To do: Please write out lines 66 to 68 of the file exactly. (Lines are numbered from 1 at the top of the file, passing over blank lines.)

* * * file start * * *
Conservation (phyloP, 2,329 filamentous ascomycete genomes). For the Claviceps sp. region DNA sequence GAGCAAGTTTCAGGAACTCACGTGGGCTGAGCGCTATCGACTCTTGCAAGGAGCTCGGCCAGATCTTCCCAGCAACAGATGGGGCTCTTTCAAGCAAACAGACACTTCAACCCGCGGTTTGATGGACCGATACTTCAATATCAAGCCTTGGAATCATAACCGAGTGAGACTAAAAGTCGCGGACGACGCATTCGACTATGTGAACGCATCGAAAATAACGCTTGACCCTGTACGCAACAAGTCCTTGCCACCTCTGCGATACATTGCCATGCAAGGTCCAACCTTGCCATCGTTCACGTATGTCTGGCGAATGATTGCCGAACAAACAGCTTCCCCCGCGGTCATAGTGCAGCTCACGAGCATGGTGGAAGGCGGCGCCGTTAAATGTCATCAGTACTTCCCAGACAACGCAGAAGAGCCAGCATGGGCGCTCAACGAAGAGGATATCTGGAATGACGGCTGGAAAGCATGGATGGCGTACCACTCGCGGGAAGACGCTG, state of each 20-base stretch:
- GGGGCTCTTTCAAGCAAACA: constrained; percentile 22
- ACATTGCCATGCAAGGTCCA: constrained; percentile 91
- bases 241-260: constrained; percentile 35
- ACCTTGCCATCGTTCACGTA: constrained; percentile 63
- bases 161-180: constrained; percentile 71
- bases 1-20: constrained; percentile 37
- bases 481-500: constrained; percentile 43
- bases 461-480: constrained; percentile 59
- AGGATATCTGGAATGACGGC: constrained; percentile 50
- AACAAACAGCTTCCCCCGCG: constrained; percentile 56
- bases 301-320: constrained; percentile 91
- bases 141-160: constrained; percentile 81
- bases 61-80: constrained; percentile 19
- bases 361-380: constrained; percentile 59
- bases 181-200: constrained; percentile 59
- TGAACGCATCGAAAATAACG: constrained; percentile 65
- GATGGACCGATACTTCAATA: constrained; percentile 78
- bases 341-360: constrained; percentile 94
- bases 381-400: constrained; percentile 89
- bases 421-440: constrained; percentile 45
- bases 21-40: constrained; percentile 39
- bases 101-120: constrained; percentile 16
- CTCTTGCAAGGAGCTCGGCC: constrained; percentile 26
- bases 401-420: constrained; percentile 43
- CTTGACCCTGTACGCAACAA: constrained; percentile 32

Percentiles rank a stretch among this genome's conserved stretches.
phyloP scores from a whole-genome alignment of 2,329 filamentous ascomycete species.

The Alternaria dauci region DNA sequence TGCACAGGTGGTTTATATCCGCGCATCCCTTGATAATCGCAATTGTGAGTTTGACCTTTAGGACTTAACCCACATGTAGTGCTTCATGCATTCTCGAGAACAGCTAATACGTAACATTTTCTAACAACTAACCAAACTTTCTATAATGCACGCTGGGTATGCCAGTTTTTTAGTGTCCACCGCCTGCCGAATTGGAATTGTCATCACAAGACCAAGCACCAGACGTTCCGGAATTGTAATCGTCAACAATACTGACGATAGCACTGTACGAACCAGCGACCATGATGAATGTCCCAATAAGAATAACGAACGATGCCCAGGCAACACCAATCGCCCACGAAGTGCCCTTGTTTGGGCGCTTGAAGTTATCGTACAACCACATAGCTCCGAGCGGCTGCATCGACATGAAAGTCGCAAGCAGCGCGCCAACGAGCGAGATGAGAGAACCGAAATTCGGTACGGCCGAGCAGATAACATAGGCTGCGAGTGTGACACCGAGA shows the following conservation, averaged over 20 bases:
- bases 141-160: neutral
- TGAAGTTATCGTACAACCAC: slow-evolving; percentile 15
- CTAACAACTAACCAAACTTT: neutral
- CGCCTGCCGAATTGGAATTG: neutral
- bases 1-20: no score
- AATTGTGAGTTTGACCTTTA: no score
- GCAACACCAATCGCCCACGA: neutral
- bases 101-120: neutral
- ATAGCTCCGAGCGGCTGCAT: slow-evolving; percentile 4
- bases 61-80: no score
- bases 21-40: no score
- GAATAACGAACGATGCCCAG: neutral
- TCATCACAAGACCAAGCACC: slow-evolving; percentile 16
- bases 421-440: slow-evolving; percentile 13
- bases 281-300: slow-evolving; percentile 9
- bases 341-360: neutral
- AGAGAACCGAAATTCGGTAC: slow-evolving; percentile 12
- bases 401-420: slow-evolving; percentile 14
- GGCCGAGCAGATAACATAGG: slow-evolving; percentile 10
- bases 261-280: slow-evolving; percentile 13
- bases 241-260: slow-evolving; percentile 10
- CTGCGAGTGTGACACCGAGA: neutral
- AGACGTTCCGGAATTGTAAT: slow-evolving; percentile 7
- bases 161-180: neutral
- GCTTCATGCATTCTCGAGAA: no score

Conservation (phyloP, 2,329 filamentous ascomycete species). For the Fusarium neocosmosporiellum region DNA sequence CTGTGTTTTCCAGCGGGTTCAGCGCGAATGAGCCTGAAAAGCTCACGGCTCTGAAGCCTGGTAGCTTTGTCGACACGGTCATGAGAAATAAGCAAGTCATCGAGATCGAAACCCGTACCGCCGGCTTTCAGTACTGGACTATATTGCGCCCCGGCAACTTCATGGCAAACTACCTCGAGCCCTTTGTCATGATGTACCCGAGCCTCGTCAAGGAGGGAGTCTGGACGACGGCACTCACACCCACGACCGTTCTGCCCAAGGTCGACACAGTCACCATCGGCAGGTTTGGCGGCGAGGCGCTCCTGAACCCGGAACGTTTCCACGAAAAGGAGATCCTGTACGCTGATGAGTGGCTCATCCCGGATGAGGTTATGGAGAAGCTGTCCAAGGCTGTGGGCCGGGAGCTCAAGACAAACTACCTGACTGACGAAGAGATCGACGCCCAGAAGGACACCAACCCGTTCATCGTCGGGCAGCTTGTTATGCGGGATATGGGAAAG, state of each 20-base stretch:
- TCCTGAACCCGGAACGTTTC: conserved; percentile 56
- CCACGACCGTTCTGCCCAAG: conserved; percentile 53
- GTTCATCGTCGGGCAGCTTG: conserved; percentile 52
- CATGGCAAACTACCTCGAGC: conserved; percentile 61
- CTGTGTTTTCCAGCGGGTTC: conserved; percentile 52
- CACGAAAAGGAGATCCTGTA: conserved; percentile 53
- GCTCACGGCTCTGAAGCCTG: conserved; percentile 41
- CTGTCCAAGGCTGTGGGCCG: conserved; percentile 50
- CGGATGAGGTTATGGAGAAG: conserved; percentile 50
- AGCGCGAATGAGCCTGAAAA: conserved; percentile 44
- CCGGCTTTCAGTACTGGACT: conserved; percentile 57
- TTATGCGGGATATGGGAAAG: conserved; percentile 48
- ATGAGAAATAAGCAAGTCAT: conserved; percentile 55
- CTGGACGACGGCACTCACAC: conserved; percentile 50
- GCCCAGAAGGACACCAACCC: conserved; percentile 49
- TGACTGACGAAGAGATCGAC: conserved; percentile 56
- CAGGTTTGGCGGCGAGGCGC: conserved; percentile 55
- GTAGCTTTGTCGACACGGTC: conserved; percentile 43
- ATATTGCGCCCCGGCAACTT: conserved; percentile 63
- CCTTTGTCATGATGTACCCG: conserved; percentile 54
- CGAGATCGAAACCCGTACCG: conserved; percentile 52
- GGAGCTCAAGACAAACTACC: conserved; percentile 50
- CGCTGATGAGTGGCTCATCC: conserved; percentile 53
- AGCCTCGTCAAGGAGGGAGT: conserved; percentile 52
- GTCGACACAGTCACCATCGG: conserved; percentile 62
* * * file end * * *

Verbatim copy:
- CCGGCTTTCAGTACTGGACT: conserved; percentile 57
- TTATGCGGGATATGGGAAAG: conserved; percentile 48
- ATGAGAAATAAGCAAGTCAT: conserved; percentile 55